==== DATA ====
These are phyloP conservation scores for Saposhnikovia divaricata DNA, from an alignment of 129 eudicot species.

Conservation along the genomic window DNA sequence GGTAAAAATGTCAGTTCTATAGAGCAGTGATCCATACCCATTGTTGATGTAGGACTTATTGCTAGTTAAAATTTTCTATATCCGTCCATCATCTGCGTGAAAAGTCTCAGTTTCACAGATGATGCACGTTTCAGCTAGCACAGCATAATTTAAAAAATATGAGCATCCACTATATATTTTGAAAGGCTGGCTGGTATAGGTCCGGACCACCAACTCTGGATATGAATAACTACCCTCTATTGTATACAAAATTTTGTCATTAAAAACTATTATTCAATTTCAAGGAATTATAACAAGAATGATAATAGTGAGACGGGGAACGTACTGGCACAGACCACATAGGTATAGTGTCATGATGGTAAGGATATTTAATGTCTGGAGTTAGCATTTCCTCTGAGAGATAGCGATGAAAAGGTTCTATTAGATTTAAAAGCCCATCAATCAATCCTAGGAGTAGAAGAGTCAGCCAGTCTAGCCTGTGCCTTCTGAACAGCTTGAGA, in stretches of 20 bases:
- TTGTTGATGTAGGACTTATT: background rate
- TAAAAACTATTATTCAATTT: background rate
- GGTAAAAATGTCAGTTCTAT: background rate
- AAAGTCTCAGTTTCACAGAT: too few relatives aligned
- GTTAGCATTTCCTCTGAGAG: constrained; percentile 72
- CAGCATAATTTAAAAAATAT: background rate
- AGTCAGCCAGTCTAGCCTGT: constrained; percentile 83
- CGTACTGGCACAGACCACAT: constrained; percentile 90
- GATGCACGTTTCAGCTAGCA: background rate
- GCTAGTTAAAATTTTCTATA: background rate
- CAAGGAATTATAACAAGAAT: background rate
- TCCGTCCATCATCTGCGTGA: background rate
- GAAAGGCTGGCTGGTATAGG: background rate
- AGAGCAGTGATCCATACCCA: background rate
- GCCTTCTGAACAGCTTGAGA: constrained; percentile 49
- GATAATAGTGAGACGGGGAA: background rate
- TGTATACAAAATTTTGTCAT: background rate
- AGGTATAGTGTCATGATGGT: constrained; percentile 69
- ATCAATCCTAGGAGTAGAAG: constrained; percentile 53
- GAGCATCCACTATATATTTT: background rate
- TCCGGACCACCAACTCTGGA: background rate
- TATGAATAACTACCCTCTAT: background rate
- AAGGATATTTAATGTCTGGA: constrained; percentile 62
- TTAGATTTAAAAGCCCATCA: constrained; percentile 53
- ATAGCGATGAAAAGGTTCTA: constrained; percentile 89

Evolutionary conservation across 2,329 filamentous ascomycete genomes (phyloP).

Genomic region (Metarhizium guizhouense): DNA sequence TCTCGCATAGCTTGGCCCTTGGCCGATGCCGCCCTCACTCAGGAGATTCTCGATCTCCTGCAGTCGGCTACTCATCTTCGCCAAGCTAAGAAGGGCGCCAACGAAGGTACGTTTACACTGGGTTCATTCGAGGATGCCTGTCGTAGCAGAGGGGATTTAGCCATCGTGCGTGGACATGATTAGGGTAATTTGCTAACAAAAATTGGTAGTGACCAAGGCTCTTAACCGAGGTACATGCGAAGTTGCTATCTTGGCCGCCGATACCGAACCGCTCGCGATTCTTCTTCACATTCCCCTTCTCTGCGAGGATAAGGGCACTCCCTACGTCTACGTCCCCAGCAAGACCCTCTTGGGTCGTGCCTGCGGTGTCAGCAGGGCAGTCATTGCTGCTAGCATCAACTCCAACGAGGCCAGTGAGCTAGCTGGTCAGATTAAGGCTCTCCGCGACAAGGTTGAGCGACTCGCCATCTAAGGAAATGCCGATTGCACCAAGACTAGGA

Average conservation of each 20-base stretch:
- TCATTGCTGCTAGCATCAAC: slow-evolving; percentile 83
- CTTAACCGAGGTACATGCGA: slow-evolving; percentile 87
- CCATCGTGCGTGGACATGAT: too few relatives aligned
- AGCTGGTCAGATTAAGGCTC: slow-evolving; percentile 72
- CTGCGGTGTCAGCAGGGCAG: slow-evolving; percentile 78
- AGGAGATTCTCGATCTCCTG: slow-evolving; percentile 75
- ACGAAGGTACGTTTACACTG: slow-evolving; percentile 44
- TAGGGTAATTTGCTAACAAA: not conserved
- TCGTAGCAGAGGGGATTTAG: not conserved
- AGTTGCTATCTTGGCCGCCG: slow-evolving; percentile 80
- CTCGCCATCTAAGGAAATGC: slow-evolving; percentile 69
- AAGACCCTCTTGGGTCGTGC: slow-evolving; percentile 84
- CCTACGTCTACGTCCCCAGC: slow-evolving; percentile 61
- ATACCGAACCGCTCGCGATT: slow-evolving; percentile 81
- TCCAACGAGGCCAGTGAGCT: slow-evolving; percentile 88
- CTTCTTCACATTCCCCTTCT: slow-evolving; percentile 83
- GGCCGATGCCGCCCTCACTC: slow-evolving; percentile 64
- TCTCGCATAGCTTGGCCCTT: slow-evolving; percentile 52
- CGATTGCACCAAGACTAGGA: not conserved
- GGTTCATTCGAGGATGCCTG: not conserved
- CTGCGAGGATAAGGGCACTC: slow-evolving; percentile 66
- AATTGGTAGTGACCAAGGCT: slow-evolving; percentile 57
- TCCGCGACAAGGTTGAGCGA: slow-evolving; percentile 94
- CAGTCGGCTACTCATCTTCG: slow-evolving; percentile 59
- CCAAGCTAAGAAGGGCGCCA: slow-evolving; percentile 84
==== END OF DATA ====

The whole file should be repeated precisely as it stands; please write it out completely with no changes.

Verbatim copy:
These are phyloP conservation scores for Saposhnikovia divaricata DNA, from an alignment of 129 eudicot species.

Conservation along the genomic window DNA sequence GGTAAAAATGTCAGTTCTATAGAGCAGTGATCCATACCCATTGTTGATGTAGGACTTATTGCTAGTTAAAATTTTCTATATCCGTCCATCATCTGCGTGAAAAGTCTCAGTTTCACAGATGATGCACGTTTCAGCTAGCACAGCATAATTTAAAAAATATGAGCATCCACTATATATTTTGAAAGGCTGGCTGGTATAGGTCCGGACCACCAACTCTGGATATGAATAACTACCCTCTATTGTATACAAAATTTTGTCATTAAAAACTATTATTCAATTTCAAGGAATTATAACAAGAATGATAATAGTGAGACGGGGAACGTACTGGCACAGACCACATAGGTATAGTGTCATGATGGTAAGGATATTTAATGTCTGGAGTTAGCATTTCCTCTGAGAGATAGCGATGAAAAGGTTCTATTAGATTTAAAAGCCCATCAATCAATCCTAGGAGTAGAAGAGTCAGCCAGTCTAGCCTGTGCCTTCTGAACAGCTTGAGA, in stretches of 20 bases:
- TTGTTGATGTAGGACTTATT: background rate
- TAAAAACTATTATTCAATTT: background rate
- GGTAAAAATGTCAGTTCTAT: background rate
- AAAGTCTCAGTTTCACAGAT: too few relatives aligned
- GTTAGCATTTCCTCTGAGAG: constrained; percentile 72
- CAGCATAATTTAAAAAATAT: background rate
- AGTCAGCCAGTCTAGCCTGT: constrained; percentile 83
- CGTACTGGCACAGACCACAT: constrained; percentile 90
- GATGCACGTTTCAGCTAGCA: background rate
- GCTAGTTAAAATTTTCTATA: background rate
- CAAGGAATTATAACAAGAAT: background rate
- TCCGTCCATCATCTGCGTGA: background rate
- GAAAGGCTGGCTGGTATAGG: background rate
- AGAGCAGTGATCCATACCCA: background rate
- GCCTTCTGAACAGCTTGAGA: constrained; percentile 49
- GATAATAGTGAGACGGGGAA: background rate
- TGTATACAAAATTTTGTCAT: background rate
- AGGTATAGTGTCATGATGGT: constrained; percentile 69
- ATCAATCCTAGGAGTAGAAG: constrained; percentile 53
- GAGCATCCACTATATATTTT: background rate
- TCCGGACCACCAACTCTGGA: background rate
- TATGAATAACTACCCTCTAT: background rate
- AAGGATATTTAATGTCTGGA: constrained; percentile 62
- TTAGATTTAAAAGCCCATCA: constrained; percentile 53
- ATAGCGATGAAAAGGTTCTA: constrained; percentile 89

Evolutionary conservation across 2,329 filamentous ascomycete genomes (phyloP).

Genomic region (Metarhizium guizhouense): DNA sequence TCTCGCATAGCTTGGCCCTTGGCCGATGCCGCCCTCACTCAGGAGATTCTCGATCTCCTGCAGTCGGCTACTCATCTTCGCCAAGCTAAGAAGGGCGCCAACGAAGGTACGTTTACACTGGGTTCATTCGAGGATGCCTGTCGTAGCAGAGGGGATTTAGCCATCGTGCGTGGACATGATTAGGGTAATTTGCTAACAAAAATTGGTAGTGACCAAGGCTCTTAACCGAGGTACATGCGAAGTTGCTATCTTGGCCGCCGATACCGAACCGCTCGCGATTCTTCTTCACATTCCCCTTCTCTGCGAGGATAAGGGCACTCCCTACGTCTACGTCCCCAGCAAGACCCTCTTGGGTCGTGCCTGCGGTGTCAGCAGGGCAGTCATTGCTGCTAGCATCAACTCCAACGAGGCCAGTGAGCTAGCTGGTCAGATTAAGGCTCTCCGCGACAAGGTTGAGCGACTCGCCATCTAAGGAAATGCCGATTGCACCAAGACTAGGA

Average conservation of each 20-base stretch:
- TCATTGCTGCTAGCATCAAC: slow-evolving; percentile 83
- CTTAACCGAGGTACATGCGA: slow-evolving; percentile 87
- CCATCGTGCGTGGACATGAT: too few relatives aligned
- AGCTGGTCAGATTAAGGCTC: slow-evolving; percentile 72
- CTGCGGTGTCAGCAGGGCAG: slow-evolving; percentile 78
- AGGAGATTCTCGATCTCCTG: slow-evolving; percentile 75
- ACGAAGGTACGTTTACACTG: slow-evolving; percentile 44
- TAGGGTAATTTGCTAACAAA: not conserved
- TCGTAGCAGAGGGGATTTAG: not conserved
- AGTTGCTATCTTGGCCGCCG: slow-evolving; percentile 80
- CTCGCCATCTAAGGAAATGC: slow-evolving; percentile 69
- AAGACCCTCTTGGGTCGTGC: slow-evolving; percentile 84
- CCTACGTCTACGTCCCCAGC: slow-evolving; percentile 61
- ATACCGAACCGCTCGCGATT: slow-evolving; percentile 81
- TCCAACGAGGCCAGTGAGCT: slow-evolving; percentile 88
- CTTCTTCACATTCCCCTTCT: slow-evolving; percentile 83
- GGCCGATGCCGCCCTCACTC: slow-evolving; percentile 64
- TCTCGCATAGCTTGGCCCTT: slow-evolving; percentile 52
- CGATTGCACCAAGACTAGGA: not conserved
- GGTTCATTCGAGGATGCCTG: not conserved
- CTGCGAGGATAAGGGCACTC: slow-evolving; percentile 66
- AATTGGTAGTGACCAAGGCT: slow-evolving; percentile 57
- TCCGCGACAAGGTTGAGCGA: slow-evolving; percentile 94
- CAGTCGGCTACTCATCTTCG: slow-evolving; percentile 59
- CCAAGCTAAGAAGGGCGCCA: slow-evolving; percentile 84